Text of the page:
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cmd/compile: group write barrier calls more aggresively #19838

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cherrymui opened this issue Apr 4, 2017 · 9 comments

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commented Apr 4, 2017

Currently, for things like

v0 = some memory
v1 = Store ...  v0 // write barrier
v2 = Store ...  v1 // no write barrier
v3 = Store ...  v2 // write barrier
v4 = Store ...  v3 // no write barrier
v5 = Store ...  v4 // write barrier

The compiler generates separate branches for v1, v3, v5. Something like:

v0 = some memory
if write barrier is on {
    ... // prepare args
    v1a = Call runtime.writebarrierPtr ...
} else {
    v1b = Store ...  v0 // regular store
}
v1 = Phi v1a v1b
v2 = Store ...  v1 // no write barrier
if write barrier is on {
    ... // prepare args
    v3a = Call runtime.writebarrierPtr ...
} else {
    v3b = Store ...  v2 // regular store
}
v3 = Phi v3a v3b
v4 = Store ...  v3 // no write barrier
if write barrier is on {
    ... // prepare args
    v5a = Call runtime.writebarrierPtr ...
} else {
    v5b = Store ...  v4 // regular store
}
v5 = Phi v5a v5b

Sometimes it creates too many blocks. (When building SSA we try to put pointer writes together exactly for this reason.)

It would be better to group them in a single branch, when it is safe. But it needs to know whether it is ok to reorder stores.

Alternatively, maybe we could duplicate v2, v4 to both side of the branch (some conditions needed, at least v2.Uses == 1). But the question is how many of them we want to duplicate. What if there are 5 no-WB stores between two WB stores?

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commented Apr 4, 2017

A simple rule of thumb would be to do whatever generates less total code. So if the source is

storeptr
store * N
storeptr

Compare (some approximation of) the code size between

if wbon {
  storeptrwb
} else {
  storeptr
}
store * N
if wbon {
  storeptrwb
} else {
  storeptr
}

and

if wbon {
   storeptrwb
   store *N
   storeptrwb
} else {
   storeptr
   store *N
   storeptr
}

So basically, if the size of the N stores is smaller than an additional condition (load, compare, conditional branch, unconditional branch).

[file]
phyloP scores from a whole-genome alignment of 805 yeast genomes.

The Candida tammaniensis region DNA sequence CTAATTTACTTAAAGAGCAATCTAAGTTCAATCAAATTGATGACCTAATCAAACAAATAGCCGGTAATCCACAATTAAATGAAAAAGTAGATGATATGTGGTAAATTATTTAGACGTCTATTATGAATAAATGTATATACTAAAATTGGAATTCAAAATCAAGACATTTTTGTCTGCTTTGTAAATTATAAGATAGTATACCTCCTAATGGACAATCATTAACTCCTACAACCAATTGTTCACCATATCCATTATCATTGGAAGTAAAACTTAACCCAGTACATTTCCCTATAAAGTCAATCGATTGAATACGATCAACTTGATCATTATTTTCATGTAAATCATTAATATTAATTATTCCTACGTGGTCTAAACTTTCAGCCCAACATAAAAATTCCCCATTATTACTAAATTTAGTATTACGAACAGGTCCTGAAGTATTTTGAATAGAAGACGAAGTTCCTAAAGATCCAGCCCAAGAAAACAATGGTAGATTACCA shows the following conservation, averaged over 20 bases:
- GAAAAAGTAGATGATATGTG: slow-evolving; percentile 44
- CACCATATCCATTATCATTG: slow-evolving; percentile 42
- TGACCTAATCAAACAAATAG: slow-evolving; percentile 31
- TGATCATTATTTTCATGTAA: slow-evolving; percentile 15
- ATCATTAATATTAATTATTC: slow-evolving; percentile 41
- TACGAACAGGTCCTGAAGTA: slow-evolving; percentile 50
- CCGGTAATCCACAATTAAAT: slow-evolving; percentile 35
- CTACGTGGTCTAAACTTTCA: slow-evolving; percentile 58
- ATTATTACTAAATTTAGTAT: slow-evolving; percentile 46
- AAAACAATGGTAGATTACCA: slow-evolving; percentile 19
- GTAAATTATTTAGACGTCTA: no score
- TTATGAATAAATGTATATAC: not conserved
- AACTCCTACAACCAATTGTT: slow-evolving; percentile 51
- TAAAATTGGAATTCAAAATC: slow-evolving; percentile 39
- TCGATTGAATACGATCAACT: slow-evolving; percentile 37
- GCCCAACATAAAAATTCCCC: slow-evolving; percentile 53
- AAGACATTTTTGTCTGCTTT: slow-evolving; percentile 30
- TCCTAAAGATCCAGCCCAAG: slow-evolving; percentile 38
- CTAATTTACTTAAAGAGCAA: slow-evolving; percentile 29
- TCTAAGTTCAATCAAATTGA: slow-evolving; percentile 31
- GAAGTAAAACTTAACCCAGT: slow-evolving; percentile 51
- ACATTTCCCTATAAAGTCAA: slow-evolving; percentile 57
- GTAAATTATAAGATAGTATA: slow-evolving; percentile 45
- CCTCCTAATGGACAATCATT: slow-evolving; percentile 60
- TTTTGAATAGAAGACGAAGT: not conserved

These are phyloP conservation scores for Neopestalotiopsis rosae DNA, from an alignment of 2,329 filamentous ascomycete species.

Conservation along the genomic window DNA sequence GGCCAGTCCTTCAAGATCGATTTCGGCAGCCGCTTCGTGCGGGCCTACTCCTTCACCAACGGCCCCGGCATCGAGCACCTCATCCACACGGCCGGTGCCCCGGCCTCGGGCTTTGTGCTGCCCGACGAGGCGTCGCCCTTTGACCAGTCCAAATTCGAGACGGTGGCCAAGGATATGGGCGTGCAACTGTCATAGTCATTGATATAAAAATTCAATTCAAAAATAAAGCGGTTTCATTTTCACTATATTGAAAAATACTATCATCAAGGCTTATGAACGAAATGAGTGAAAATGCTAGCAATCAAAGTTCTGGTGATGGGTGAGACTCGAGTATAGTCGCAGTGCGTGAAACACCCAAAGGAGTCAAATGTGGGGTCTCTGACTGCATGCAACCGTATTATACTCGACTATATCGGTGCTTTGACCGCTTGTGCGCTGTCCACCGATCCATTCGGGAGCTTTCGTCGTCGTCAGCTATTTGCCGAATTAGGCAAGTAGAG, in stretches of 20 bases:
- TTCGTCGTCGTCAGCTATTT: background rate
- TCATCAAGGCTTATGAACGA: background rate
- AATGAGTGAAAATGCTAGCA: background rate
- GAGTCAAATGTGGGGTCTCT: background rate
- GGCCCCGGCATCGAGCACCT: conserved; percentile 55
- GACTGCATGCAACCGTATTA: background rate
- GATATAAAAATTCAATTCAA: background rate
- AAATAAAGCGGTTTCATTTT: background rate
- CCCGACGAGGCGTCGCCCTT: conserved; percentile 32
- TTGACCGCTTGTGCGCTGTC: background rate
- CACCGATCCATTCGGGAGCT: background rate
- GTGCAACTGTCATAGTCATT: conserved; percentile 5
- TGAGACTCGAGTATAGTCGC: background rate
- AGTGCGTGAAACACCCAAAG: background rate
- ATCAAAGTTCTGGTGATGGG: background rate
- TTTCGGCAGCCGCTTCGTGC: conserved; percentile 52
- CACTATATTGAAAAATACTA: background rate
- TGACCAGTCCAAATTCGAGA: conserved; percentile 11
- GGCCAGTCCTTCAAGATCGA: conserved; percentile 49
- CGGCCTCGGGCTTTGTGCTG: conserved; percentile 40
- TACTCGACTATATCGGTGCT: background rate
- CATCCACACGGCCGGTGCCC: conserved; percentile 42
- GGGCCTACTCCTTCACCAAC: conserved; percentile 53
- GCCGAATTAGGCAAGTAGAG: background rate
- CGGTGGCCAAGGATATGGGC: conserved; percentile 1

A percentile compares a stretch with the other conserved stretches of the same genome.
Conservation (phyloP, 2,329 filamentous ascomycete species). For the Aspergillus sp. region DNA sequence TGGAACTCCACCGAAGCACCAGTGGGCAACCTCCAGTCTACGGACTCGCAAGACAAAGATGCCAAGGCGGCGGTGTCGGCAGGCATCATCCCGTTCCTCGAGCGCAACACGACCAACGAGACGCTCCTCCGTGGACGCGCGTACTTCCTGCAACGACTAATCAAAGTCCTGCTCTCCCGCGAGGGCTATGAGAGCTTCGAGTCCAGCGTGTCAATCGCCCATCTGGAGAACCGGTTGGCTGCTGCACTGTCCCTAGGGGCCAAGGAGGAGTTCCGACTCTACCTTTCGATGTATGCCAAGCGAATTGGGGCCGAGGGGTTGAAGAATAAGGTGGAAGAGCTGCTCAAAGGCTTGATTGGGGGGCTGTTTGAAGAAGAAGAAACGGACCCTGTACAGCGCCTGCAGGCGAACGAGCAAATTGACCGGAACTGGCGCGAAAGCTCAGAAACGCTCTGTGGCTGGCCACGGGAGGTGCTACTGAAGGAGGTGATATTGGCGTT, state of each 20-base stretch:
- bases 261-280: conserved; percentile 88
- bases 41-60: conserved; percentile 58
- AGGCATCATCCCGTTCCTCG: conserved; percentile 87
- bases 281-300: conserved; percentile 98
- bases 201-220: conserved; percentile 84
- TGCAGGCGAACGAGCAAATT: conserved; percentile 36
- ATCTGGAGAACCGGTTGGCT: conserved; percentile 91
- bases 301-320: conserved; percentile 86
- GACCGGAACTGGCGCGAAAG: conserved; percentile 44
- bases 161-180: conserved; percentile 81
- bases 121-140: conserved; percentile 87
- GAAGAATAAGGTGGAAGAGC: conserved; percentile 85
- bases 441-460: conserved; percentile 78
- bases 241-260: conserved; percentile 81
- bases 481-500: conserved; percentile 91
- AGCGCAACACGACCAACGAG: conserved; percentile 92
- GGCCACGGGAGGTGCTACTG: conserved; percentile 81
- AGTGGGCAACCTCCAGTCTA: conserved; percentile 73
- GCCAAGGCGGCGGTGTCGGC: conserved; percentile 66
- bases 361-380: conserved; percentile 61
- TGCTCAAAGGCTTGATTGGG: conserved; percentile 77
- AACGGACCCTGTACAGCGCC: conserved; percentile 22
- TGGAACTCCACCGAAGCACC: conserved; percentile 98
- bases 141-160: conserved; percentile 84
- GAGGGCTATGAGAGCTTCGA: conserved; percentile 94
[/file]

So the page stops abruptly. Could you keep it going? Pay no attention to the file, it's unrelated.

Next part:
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commented Apr 27, 2017

I've started experimenting with this. I hope to some data tomorrow.

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commented Apr 27, 2017

CL https://golang.org/cl/42010 mentions this issue.

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commented Apr 27, 2017

CL https://golang.org/cl/42011 mentions this issue.

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commented Apr 27, 2017

CL https://golang.org/cl/42013 mentions this issue.

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commented Apr 27, 2017

The CL series just mailed takes a look at this. The final CL needs some numbers. I'd love suggestions about what other than binary size to look at--e.g. regular benchmarks to run.

Unfortunately, my original personal motivation for digging into this--improving compilation time of large static literals--isn't helped, since that involves duplicating calls, not stores, and that's probably a bad idea. So back to the drawing board on those.

gopherbot pushed a commit that referenced this issue Apr 27, 2017

cmd/compile: minor writebarrier cleanup
This CL mainly moves some work to the switch on w.Op,
to make a follow-up change simpler and clearer.

Updates #19838

Change-Id: I86f3181c380dd60960afcc24224f655276b8956c
Reviewed-on: https://go-review.googlesource.com/42010
Run-TryBot: Josh Bleecher Snyder <josharian@gmail.com>
TryBot-Result: Gobot Gobot <gobot@golang.org>
Reviewed-by: Brad Fitzpatrick <bradfitz@golang.org>
Reviewed-by: Cherry Zhang <cherryyz@google.com>

josharian added a commit to josharian/go that referenced this issue May 2, 2017

cmd/compile: allow OpVarXXX calls to be duplicated in writebarrier bl…
…ocks

OpVarXXX Values don't generate instructions,
so there's no reason not to duplicate them,
and duplicating them generates better code
(fewer branches).

This requires changing the start/end accounting
to correctly handle the case in which we have run
of Values beginning with an OpVarXXX, e.g.
OpVarDef, OpZeroWB, OpMoveWB.
In that case, the sequence of values should begin
at the OpZeroWB, not the OpVarDef.

This also lays the groundwork for experimenting
with allowing duplication of some scalar stores.

Shrinks function text sizes a tiny amount:

name        old object-bytes  new object-bytes  delta
Template           381k ± 0%         381k ± 0%  -0.01%  (p=0.008 n=5+5)
Unicode            203k ± 0%         203k ± 0%  -0.04%  (p=0.008 n=5+5)
GoTypes           1.17M ± 0%        1.17M ± 0%  -0.01%  (p=0.008 n=5+5)
SSA               8.24M ± 0%        8.24M ± 0%  -0.00%  (p=0.008 n=5+5)
Flate              230k ± 0%         230k ± 0%    ~     (all equal)
GoParser           286k ± 0%         286k ± 0%    ~     (all equal)
Reflect           1.00M ± 0%        1.00M ± 0%    ~     (all equal)
Tar                189k ± 0%         189k ± 0%    ~     (all equal)
XML                415k ± 0%         415k ± 0%  -0.01%  (p=0.008 n=5+5)

Updates golang#19838

Change-Id: Ic5ef30855919f1468066eba08ae5c4bd9a01db27

josharian added a commit to josharian/go that referenced this issue May 2, 2017

cmd/compile: duplicate some scalar stores in wb blocks
DO NOT SUBMIT

[mailing for initial feedback, needs benchmark numbers]

Duplicate some scalar stores on both halves of a
writeBarrier.enabled block, to reduce branching.

There are other memory ops besides OpVarXXX and OpStore
that we could consider here: OpMove, OpZero, Op*Call,
atomic stores, OpSelect1, OpPhi.

However, OpVarXXX and OpStore are by far the most common,